John Hattie, Visible Learning,
Understanding by Design
How do teachers communicate
• Seating, grouping
• Attention, feedback
• Questioning, fewer cues, sustained
• Criticism, lack of positive reinforcement
• Quality & Rigor of tasks assigned
Importance of Relationships
• A relationship that conveys high
expectations to students can internalize
these beliefs in students and by doing so,
develop the self-esteem and self-efficacy
that Rutter found in the successful schools
in his study.
MetLife Survey of the
American Teacher
Interviews conducted October 4 –November 11, 2010
•1000 public school teachers, grades 6‐12 (Telephone interviews)
•2002 public school students, grades 6‐12 (Online interviews)
•580 parents of public school students in grades 6‐12 (Online
•21 public school teacher leaders and public education thought
•301 business executives from Fortune 1000 companies in online
MetLife Survey of the
American Teacher: Results
Impacts on Student Achievement
Teachers Principals
High expectations for all
Core reading, writing and math skills
Real world connections with all content
We have the knowledge and skills
needed for students to succeed.
Common Core?
• Comparatively fewer educators,
however, are confident that the
Common Core will improve student
achievement and better prepare
students for college and the workforce.
Knowledge = Confidence
• Among educators overall who are more
knowledgeable of the Common Core,
and in schools where teachers are
reporting using the standards a great
deal in their teaching, there is a greater
level of confidence that the standards
will improve student achievement.
MetLife Survey of the
American Teacher –
from Learning Forward
• Core skills and high expectations are seen as
critical to improving student achievement. (2009)
• Gaps exist between the beliefs of teachers in the
important role of high expectations in academic
achievement and the extent to which they are
communicated and demonstrated in practice for all
students. (2009)
Learning Forward
• Answers the question of how effective a
schooling experience is for learners
• Produces reports that
– Predict student success
– Show the effects of schooling at particular schools
– Reveal patterns in subgroup performance
What is EVAAS?
End of Grade
End of Course
Value Added &
Planning for
Students’ Needs:
Projections to
Future Tests
Benefits and Considerations for
• Understand academic
preparedness of students before
they enter the classroom.
• Monitor student progress,
ensuring growth opportunities
for all students.
• Modify curriculum, student
support, and instructional
strategies to address the needs
of all students.
Development is
the Key
• Data Conversations / True PLCs
• Culture of School
• Sensitivity of Data
• Finger Pointing and Blame Game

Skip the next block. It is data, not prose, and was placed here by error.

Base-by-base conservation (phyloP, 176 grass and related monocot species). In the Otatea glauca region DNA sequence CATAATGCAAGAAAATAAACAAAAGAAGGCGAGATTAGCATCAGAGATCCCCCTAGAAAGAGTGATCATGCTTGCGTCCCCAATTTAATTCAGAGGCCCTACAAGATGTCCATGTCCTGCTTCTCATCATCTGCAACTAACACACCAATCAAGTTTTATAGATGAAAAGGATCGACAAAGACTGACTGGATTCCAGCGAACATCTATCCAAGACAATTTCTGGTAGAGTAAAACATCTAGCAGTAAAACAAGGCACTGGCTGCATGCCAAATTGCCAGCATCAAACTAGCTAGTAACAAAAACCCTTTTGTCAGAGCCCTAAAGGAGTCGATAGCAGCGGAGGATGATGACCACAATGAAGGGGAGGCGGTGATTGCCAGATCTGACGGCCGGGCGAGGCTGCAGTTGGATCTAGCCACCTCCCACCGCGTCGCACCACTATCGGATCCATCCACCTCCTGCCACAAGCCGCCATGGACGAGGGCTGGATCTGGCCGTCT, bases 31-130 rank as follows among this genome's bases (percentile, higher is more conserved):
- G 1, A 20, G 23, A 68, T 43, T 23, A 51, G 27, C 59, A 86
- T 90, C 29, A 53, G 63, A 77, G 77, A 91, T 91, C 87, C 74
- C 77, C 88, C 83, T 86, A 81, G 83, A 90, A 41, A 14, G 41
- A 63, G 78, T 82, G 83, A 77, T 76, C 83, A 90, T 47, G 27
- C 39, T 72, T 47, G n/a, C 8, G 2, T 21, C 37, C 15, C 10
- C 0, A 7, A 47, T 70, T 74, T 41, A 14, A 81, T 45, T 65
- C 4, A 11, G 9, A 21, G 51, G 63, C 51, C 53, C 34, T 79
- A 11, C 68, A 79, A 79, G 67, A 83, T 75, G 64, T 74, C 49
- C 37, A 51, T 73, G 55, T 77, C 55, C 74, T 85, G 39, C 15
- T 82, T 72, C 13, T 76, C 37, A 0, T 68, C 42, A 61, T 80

• Window vs. Mirror
How do you
explain the
concept of
Achievement vs.
Student Achievement
End of
School Year
Student Growth
Not Proficient
Start of
School Year
End of
School Year
Achievement vs. Growth
Student Achievement: Where are we?
• Highly correlated with demographic factors
Student Growth: How far have we come?
• Highly dependent on what happens as a result
of schooling rather than on demographic factors
The EVAAS Philosophy
• All students deserve opportunities to make
appropriate academic progress every year.
• There is no “one size fits all” way of
educating students who enter a class at
different levels of academic achievement.
The EVAAS Philosophy
• Adjustments to instruction should be based
on the students’ academic needs, not on
socio-economic factors.
• "What teachers know and can do is the
most important influence on what students
learn." (National Commission on Teaching
and America's Future, 1996)
Achievement and Poverty
How is this fair?
Academic Growth and Poverty
No one is doomed to failure.
High-Achieving Students and Progress
All schools in Tennessee in 2011 - Math students in grades 4 through 8.
Districts, schools, and teachers that serve high achieving students can make excellent progress, just as easily as those that serve low achieving
Proficiency vs. Growth
5th grader begins the year
reading at a 1st grade level.
Ends the year reading at a 4th
grade level.
grader begins the year
reading at a 7th grade level.
Ends the year reading at the 7th
grade level.
Table Talk
• How could you use the concept of
achievement vs. growth to discuss high
expectations with teachers?
• How does the achievement vs. growth
conversation guide PLCs?
How can EVAAS help me?
Looking Back
Past Program
Looking Ahead
Student Needs
Knowledge &
Academic at Risk Reports
Be Proactive
Use these reports for discussing,
developing and implementing
targeted intervention and support to
students who are at risk for not
meeting future academic milestones.
Making Data Driven Decisions
What Are Projections Anyway?
Given a specific set
of circumstances…
…what’s the most
likely outcome?
What Are Projections Anyway?
Given this student’s testing history, across subjects…
…what is the student likely to score on an upcoming test,
assuming the student has the average schooling
EVAAS Projections
What are they based on?
Expectations based on what we know
• About this student and other students who
have already taken this test
• Prior test scores (EOC/EOG), across
• Their scores on the test we’re projecting to
What’s the Value of the
Projections are NOT about
predicting the future.
They ARE
about assessing